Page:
Overview of Conjunctival and Scleral Disorders
The conjunctiva is the membrane that lines the eyelid and loops back to cover the sclera (the tough white fiber layer covering the eye), right up to the edge of the cornea (the clear layer in front of the iris and pupil—see Structure and Function of the Eyes). The conjunctiva helps protect the eye by keeping small foreign objects and infection-causing microorganisms out and by contributing to the maintenance of the tear film.
The most common disorder of the conjunctiva is
There are many causes of inflammation, including infections by bacteria (including chlamydia), viruses, or fungi (see Infectious Conjunctivitis), allergic reactions (see Allergic Conjunctivitis), chemicals or foreign bodies in the eye, and overexposure to sunlight.
Conjunctivitis tends to be relatively short-lived, but it sometimes lasts for months or years. Long-standing conjunctivitis is often caused by chronic irritation of the eye that occurs when an eyelid is turned outward (ectropion) or inward (entropion), by some eye drops, or by chronic dryness. Whatever the cause, people with conjunctivitis typically have similar symptoms, such as redness and discharge. Some types of conjunctivitis also cause itching or irritation.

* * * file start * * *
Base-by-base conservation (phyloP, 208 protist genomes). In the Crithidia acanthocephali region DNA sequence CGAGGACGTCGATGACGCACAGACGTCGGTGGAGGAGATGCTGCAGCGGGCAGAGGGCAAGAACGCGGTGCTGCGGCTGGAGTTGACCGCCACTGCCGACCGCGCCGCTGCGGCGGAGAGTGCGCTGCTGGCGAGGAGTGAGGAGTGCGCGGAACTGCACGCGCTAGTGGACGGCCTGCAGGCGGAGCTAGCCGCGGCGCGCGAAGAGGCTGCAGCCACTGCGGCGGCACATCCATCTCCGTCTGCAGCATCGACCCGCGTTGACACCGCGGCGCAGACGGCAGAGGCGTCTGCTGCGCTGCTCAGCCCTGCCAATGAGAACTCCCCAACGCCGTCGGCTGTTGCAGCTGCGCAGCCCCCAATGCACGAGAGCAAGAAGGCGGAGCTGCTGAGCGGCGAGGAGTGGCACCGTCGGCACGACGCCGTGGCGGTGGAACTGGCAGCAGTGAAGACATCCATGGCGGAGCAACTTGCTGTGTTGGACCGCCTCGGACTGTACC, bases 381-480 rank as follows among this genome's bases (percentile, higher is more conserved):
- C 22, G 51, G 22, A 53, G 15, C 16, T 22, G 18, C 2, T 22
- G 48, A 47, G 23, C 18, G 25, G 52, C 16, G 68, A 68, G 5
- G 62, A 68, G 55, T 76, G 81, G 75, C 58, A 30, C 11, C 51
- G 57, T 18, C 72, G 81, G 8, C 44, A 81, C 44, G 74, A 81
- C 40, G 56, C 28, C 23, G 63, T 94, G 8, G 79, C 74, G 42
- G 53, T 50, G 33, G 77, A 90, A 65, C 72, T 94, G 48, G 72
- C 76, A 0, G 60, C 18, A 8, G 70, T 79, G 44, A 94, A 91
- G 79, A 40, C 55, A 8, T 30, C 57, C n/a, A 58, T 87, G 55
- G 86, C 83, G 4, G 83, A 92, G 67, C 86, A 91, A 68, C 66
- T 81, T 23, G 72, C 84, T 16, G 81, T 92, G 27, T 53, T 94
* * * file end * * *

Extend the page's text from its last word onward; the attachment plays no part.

The sclera is the tough, white, outer layer of the eyeball. The sclera provides the eyeball with structural strength and protects against penetration and rupture. Rarely, the sclera becomes inflamed (scleritis).
The episclera is a thin tissue layer overlying the sclera. The episclera contains tiny blood vessels that supply nutrients to the sclera. Sometimes the episclera becomes inflamed (episcleritis).